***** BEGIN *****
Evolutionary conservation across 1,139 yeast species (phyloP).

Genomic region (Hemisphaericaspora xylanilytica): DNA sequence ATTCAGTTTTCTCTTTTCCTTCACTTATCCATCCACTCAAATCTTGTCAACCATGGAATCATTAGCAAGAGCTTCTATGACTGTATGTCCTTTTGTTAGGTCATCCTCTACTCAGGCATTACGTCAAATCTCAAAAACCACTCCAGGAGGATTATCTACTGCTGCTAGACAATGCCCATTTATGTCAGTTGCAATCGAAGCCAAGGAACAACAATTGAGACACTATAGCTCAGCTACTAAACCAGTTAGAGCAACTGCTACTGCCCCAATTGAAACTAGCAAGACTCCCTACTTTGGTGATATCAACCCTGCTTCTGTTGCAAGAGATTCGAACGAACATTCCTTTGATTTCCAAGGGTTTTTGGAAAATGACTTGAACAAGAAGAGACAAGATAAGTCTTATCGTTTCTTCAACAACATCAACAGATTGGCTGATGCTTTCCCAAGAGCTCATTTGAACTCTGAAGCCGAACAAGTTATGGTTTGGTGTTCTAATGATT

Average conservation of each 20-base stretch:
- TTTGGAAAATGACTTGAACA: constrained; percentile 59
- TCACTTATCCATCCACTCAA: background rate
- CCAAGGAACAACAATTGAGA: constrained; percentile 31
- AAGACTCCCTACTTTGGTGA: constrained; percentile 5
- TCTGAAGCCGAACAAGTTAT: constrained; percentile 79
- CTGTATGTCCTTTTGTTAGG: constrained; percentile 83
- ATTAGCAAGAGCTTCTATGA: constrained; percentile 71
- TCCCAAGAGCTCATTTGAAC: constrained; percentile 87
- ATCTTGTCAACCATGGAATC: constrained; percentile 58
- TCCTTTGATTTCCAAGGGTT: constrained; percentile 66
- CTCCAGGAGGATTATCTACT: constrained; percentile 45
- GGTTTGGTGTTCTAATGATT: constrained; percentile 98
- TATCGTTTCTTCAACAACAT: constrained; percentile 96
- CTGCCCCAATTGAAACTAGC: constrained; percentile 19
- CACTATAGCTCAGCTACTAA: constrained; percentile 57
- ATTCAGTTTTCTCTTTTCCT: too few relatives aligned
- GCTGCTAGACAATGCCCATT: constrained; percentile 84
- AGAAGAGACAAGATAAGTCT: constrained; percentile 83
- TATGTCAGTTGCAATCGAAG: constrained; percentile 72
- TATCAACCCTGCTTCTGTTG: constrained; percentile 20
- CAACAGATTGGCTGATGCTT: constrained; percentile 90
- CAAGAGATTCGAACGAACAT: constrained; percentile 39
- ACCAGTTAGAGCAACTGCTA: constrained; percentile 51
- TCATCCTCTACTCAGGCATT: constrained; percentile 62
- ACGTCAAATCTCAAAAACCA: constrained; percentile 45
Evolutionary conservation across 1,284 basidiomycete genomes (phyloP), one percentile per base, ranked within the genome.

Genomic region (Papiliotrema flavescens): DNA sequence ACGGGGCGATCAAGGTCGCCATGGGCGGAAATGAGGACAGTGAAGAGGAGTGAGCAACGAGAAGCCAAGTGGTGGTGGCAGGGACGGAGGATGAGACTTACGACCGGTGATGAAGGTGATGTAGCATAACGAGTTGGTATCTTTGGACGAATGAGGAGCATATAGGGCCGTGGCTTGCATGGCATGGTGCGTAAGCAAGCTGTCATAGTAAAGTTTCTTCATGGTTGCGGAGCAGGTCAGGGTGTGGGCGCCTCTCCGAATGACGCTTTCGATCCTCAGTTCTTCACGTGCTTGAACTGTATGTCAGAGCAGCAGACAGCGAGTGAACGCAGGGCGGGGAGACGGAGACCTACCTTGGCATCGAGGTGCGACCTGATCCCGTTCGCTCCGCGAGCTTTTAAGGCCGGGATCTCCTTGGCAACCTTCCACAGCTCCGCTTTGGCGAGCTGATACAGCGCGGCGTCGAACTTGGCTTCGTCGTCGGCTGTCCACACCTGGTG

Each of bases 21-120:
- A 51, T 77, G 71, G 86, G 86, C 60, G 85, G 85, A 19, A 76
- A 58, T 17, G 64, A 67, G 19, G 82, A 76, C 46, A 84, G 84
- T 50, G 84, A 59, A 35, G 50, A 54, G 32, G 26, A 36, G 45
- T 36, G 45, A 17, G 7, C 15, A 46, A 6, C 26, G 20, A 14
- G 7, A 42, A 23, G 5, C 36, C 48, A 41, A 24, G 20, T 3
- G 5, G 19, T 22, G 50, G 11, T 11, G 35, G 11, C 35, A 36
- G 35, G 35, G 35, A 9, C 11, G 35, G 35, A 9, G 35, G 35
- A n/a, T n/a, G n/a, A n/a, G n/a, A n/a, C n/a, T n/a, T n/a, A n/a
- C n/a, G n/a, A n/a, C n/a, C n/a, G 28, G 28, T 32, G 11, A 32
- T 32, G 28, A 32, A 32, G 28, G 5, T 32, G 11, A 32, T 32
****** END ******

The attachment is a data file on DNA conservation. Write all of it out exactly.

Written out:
Evolutionary conservation across 1,139 yeast species (phyloP).

Genomic region (Hemisphaericaspora xylanilytica): DNA sequence ATTCAGTTTTCTCTTTTCCTTCACTTATCCATCCACTCAAATCTTGTCAACCATGGAATCATTAGCAAGAGCTTCTATGACTGTATGTCCTTTTGTTAGGTCATCCTCTACTCAGGCATTACGTCAAATCTCAAAAACCACTCCAGGAGGATTATCTACTGCTGCTAGACAATGCCCATTTATGTCAGTTGCAATCGAAGCCAAGGAACAACAATTGAGACACTATAGCTCAGCTACTAAACCAGTTAGAGCAACTGCTACTGCCCCAATTGAAACTAGCAAGACTCCCTACTTTGGTGATATCAACCCTGCTTCTGTTGCAAGAGATTCGAACGAACATTCCTTTGATTTCCAAGGGTTTTTGGAAAATGACTTGAACAAGAAGAGACAAGATAAGTCTTATCGTTTCTTCAACAACATCAACAGATTGGCTGATGCTTTCCCAAGAGCTCATTTGAACTCTGAAGCCGAACAAGTTATGGTTTGGTGTTCTAATGATT

Average conservation of each 20-base stretch:
- TTTGGAAAATGACTTGAACA: constrained; percentile 59
- TCACTTATCCATCCACTCAA: background rate
- CCAAGGAACAACAATTGAGA: constrained; percentile 31
- AAGACTCCCTACTTTGGTGA: constrained; percentile 5
- TCTGAAGCCGAACAAGTTAT: constrained; percentile 79
- CTGTATGTCCTTTTGTTAGG: constrained; percentile 83
- ATTAGCAAGAGCTTCTATGA: constrained; percentile 71
- TCCCAAGAGCTCATTTGAAC: constrained; percentile 87
- ATCTTGTCAACCATGGAATC: constrained; percentile 58
- TCCTTTGATTTCCAAGGGTT: constrained; percentile 66
- CTCCAGGAGGATTATCTACT: constrained; percentile 45
- GGTTTGGTGTTCTAATGATT: constrained; percentile 98
- TATCGTTTCTTCAACAACAT: constrained; percentile 96
- CTGCCCCAATTGAAACTAGC: constrained; percentile 19
- CACTATAGCTCAGCTACTAA: constrained; percentile 57
- ATTCAGTTTTCTCTTTTCCT: too few relatives aligned
- GCTGCTAGACAATGCCCATT: constrained; percentile 84
- AGAAGAGACAAGATAAGTCT: constrained; percentile 83
- TATGTCAGTTGCAATCGAAG: constrained; percentile 72
- TATCAACCCTGCTTCTGTTG: constrained; percentile 20
- CAACAGATTGGCTGATGCTT: constrained; percentile 90
- CAAGAGATTCGAACGAACAT: constrained; percentile 39
- ACCAGTTAGAGCAACTGCTA: constrained; percentile 51
- TCATCCTCTACTCAGGCATT: constrained; percentile 62
- ACGTCAAATCTCAAAAACCA: constrained; percentile 45
Evolutionary conservation across 1,284 basidiomycete genomes (phyloP), one percentile per base, ranked within the genome.

Genomic region (Papiliotrema flavescens): DNA sequence ACGGGGCGATCAAGGTCGCCATGGGCGGAAATGAGGACAGTGAAGAGGAGTGAGCAACGAGAAGCCAAGTGGTGGTGGCAGGGACGGAGGATGAGACTTACGACCGGTGATGAAGGTGATGTAGCATAACGAGTTGGTATCTTTGGACGAATGAGGAGCATATAGGGCCGTGGCTTGCATGGCATGGTGCGTAAGCAAGCTGTCATAGTAAAGTTTCTTCATGGTTGCGGAGCAGGTCAGGGTGTGGGCGCCTCTCCGAATGACGCTTTCGATCCTCAGTTCTTCACGTGCTTGAACTGTATGTCAGAGCAGCAGACAGCGAGTGAACGCAGGGCGGGGAGACGGAGACCTACCTTGGCATCGAGGTGCGACCTGATCCCGTTCGCTCCGCGAGCTTTTAAGGCCGGGATCTCCTTGGCAACCTTCCACAGCTCCGCTTTGGCGAGCTGATACAGCGCGGCGTCGAACTTGGCTTCGTCGTCGGCTGTCCACACCTGGTG

Each of bases 21-120:
- A 51, T 77, G 71, G 86, G 86, C 60, G 85, G 85, A 19, A 76
- A 58, T 17, G 64, A 67, G 19, G 82, A 76, C 46, A 84, G 84
- T 50, G 84, A 59, A 35, G 50, A 54, G 32, G 26, A 36, G 45
- T 36, G 45, A 17, G 7, C 15, A 46, A 6, C 26, G 20, A 14
- G 7, A 42, A 23, G 5, C 36, C 48, A 41, A 24, G 20, T 3
- G 5, G 19, T 22, G 50, G 11, T 11, G 35, G 11, C 35, A 36
- G 35, G 35, G 35, A 9, C 11, G 35, G 35, A 9, G 35, G 35
- A n/a, T n/a, G n/a, A n/a, G n/a, A n/a, C n/a, T n/a, T n/a, A n/a
- C n/a, G n/a, A n/a, C n/a, C n/a, G 28, G 28, T 32, G 11, A 32
- T 32, G 28, A 32, A 32, G 28, G 5, T 32, G 11, A 32, T 32